Historyman presents: Ishmael Titus

Ishmael Titus was a warrior, make no mistake.  He was enlisted in the militia as a substitute for his master, and thereby won his freedom after his service of a year.  He then enlisted as a free man and continued the struggle for American Independence on his own accord.  Though we know little about his actual battlefield exploits we can garner some knowledge by following the orders given to his superiors. 

He served under Captain James Dunn stationed at Fort Defiance in Lenoir, NC.  Fort Defiance was, at that time, a stockade fortification built over-looking the Yadkin River in the mountains of NC.  It was constructed to offer a safe haven against Indian attacks.  It served also as a rallying point for militia against the Indians and Tories in the area. 

Dunn was attached to Col. Elijah Isaacs and it is in Isaacs’ history that we find some corroboration in the pension request made by Titus in his old age.  Isaacs was sent to the first battle of Camden to support General Gates in the middle of August 1780. 

Col. Isaacs was assigned by General Gates to assist General Sumter in a raid on Cary’s fort, south of Camden, on the Western side of the Wateree river.  General Sumter succeeded in this part of the plan as Gates was attempting to maneuver for battle at Camden. But Gates loses his battle and retreats pell-mell to North Carolina. Sumter’s men; and it would seem Isaacs and Titus, are now exposed with only a river between them and the whole British army.  They slowly make their way north, up the western side of the river.  Hampered with a long train of baggage, prisoners and livestock in tow, they are surprised and overtaken at the battle of Fishing Creek in present day Great Falls, SC.  According to some sources, over 450 patriot soldiers were killed or captured by British leader Banastre Tarleton and his troops.  Sumter is able to elude capture and make it back to NC to reform his militia.  Col. Isaacs is one of the men captured.  Ishmael reports that he went to Salisbury during the retreat from Camden.

We find Ishmael again in the field at Kings Mountain where he fought up the mountain with Captain John Cleveland and Colonel Benjamin Cleveland.  After traveling for upwards of ten days in pursuit of the British through the NC mountain passes in the snow and rain, the citizen army finds them waiting with their Major Ferguson on a ridge just north of York, SC.  On October 7, 1780, they pushed up the northwestern side of the mountain while militia troops from other parts of the back country encircled the British and did the same.  It was a severe fight that lasted almost an hour.  Fighting from tree to tree while scampering up the steep banks of the mountain, “Cleveland’s Devils” reached the top near where the British finally surrendered.  On the march back up into the mountains of North Carolina they had to guard the many prisoners taken in the battle; the logistics of which tested the ill-supplied over-the-mountain men. Famished to the point of exhaustion, Titus’ militia melted back into the hills around the Yadkin river valley to rest and recuperate.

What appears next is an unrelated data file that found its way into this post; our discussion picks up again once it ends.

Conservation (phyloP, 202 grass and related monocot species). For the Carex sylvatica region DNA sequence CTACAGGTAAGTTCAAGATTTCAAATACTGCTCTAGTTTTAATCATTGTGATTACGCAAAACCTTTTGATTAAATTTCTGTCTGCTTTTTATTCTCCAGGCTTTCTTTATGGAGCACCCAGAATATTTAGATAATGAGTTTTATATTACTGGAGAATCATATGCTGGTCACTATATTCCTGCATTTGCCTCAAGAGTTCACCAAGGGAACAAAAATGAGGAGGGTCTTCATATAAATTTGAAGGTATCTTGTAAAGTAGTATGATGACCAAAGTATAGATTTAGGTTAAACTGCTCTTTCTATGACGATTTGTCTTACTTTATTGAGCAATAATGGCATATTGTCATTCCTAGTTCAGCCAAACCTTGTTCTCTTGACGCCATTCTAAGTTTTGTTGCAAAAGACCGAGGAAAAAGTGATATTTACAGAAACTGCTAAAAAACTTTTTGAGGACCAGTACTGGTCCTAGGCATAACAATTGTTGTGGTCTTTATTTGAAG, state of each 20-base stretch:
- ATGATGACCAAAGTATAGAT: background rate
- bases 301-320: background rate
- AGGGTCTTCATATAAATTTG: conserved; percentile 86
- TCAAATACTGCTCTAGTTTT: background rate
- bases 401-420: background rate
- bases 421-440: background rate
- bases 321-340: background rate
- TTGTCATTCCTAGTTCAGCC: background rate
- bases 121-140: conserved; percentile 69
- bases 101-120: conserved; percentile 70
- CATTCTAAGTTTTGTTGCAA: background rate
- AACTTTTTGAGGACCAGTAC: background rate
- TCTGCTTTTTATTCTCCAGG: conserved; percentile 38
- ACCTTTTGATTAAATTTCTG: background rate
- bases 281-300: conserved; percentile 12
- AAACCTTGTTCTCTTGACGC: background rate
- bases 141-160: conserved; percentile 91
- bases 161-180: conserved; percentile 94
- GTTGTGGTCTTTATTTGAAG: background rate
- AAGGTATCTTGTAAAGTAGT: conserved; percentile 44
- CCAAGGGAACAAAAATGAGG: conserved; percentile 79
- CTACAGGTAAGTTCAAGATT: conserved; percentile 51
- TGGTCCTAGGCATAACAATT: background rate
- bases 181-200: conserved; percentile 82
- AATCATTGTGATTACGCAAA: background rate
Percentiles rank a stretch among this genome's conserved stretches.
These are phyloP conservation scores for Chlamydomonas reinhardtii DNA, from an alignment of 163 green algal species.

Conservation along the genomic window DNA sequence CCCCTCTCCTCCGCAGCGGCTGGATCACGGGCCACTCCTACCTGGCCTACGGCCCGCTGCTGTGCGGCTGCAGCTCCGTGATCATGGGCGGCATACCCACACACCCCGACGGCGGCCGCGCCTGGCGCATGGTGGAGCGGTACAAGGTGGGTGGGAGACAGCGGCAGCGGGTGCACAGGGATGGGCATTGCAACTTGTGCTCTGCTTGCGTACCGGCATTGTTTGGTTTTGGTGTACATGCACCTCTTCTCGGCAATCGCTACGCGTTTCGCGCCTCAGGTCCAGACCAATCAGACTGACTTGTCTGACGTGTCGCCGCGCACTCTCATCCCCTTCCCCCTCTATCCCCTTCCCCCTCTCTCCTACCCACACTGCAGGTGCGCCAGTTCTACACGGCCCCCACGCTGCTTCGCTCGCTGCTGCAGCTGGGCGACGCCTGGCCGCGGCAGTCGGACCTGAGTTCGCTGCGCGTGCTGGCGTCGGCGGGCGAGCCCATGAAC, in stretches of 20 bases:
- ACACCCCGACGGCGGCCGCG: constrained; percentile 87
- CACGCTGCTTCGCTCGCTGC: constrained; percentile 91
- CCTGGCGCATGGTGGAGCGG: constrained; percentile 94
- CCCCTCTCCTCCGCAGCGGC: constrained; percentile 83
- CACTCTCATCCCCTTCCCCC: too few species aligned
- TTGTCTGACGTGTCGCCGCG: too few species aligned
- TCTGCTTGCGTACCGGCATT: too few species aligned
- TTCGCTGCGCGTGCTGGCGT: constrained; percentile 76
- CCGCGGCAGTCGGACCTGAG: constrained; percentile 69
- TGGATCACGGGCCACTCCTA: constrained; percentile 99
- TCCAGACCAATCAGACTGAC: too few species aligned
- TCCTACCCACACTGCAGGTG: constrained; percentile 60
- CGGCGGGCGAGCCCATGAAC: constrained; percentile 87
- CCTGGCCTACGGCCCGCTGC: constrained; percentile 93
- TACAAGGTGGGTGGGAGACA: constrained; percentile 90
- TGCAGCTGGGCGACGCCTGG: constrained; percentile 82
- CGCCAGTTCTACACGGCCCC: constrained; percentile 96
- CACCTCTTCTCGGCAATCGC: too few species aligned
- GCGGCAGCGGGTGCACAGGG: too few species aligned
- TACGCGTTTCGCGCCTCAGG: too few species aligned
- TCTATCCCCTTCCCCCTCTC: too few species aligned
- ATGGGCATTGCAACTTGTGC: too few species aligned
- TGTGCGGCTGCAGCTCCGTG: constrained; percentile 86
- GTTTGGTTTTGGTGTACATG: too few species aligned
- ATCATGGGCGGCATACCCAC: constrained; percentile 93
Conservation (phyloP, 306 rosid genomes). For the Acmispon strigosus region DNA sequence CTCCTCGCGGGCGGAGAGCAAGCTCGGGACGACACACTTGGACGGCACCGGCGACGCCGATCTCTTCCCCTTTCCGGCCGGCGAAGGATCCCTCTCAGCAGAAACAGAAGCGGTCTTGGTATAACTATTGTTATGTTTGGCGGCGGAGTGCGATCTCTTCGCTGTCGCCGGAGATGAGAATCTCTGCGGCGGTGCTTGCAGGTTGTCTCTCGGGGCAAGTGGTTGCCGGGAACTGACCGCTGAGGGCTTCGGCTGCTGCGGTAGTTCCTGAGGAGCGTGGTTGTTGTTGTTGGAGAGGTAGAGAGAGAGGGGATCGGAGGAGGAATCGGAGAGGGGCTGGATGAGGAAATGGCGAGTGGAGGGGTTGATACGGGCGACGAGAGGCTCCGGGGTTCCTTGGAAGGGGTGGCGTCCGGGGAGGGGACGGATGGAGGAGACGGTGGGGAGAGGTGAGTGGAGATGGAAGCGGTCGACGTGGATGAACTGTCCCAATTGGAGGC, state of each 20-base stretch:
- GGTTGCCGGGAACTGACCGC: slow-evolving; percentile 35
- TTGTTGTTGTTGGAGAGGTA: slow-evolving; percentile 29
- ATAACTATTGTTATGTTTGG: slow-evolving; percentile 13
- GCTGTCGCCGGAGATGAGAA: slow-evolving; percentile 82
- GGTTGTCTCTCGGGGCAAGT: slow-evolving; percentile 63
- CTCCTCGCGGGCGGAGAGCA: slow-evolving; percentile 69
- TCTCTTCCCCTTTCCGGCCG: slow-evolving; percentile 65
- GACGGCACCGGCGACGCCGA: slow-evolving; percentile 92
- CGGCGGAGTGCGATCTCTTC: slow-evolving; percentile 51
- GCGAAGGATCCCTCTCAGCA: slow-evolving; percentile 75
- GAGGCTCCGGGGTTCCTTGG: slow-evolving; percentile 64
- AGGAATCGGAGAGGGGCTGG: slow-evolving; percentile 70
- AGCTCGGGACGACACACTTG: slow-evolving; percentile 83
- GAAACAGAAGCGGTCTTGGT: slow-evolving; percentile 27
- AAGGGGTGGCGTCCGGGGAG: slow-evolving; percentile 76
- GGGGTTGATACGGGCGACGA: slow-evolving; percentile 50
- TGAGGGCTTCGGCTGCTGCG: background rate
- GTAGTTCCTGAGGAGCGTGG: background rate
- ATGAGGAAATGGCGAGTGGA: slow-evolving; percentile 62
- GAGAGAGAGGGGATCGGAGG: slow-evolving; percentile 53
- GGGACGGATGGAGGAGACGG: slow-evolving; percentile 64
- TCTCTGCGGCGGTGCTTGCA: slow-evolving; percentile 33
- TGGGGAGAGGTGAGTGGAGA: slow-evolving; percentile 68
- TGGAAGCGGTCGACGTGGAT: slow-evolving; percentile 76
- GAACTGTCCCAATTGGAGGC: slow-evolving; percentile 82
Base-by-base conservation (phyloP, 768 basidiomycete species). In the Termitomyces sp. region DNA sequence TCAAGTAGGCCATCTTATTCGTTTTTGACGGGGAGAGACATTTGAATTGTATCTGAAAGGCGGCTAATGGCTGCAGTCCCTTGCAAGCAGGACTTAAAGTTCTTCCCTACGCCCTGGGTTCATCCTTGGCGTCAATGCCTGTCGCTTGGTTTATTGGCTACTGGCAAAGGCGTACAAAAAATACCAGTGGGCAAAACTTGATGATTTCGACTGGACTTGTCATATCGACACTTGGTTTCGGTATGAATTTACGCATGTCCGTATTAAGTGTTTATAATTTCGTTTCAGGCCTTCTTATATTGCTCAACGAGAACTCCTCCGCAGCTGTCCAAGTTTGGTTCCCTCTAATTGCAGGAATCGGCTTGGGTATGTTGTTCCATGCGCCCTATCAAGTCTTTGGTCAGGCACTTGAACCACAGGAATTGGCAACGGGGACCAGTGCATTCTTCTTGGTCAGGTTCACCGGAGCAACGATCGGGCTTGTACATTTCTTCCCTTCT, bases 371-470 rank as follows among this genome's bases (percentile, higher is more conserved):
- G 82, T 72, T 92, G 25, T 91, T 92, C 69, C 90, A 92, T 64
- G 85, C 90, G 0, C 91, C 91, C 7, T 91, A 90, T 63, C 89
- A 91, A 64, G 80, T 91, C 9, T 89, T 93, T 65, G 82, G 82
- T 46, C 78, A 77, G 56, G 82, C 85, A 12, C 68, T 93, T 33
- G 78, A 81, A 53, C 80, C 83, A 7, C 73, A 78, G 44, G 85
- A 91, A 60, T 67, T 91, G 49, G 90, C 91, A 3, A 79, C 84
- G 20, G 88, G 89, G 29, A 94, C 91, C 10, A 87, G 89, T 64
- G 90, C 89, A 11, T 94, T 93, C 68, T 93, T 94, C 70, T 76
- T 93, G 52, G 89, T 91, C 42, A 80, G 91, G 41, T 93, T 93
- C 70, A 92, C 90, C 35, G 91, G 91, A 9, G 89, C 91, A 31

At the battle of Guilford courthouse Ishmael is again among the ranks of patriot soldiers.  In March of 1781 American General Nathaniel Greene calls upon the NC over-the-mountain men to assist him in his tactical battlefield maneuver that decimates the British army and causes them to retreat to the coast.  The Wilkes county militia faced off on the left flank with the lauded Von Bose Regiment of Hessian troops.  The Hessians quickly closed the ground on the militia while wielding their bayonets.  Titus and his militia would fall back again and again while trying to reload their rifles in the face of this charge.  At the end of the day, General Greene had a substantive army intact, while Cornwallis was left to wander far away from his supply lines towards the coast.

Our hero is captured with others the next month by a band of outlaw Tories under a Captain Riddle in the vicinity of Wilkesboro, NC.  Titus’ commander, Colonel Cleveland (the “Terror of the Tories”) is also arrested and bound with the others. Titus is forced by his captors to forage for horses for the Tories and while doing so played a part in directing Colonel Cleveland’s rescue party to the camp.   In so doing, Colonel Cleveland is saved and Captain Riddle and others are hanged for their abuses.

At 89 years of age Ishmael Titus begins the process of documenting his war record.  Starting his service as a slave and then enlisting afterwards for freedom sake, his loyalty would surpass many of his contemporaries.  He had moved to Williamstown Massachusetts and was vouched for by four leaders of that community in his efforts to obtain a pension.  However, documentation of that time period in the mountains of NC was sparse, at best, and his recognition would not come till more recently in 2012.  We are fortunate to have some sliver of knowledge of this man of history.  He saw the fledgling nation in the worst and best of battles, not as a mere spectator, but as an honorable participant in the struggle.  Ishmael Titus was a man who valiantly did his part for the hope of freedom…. his and ours.








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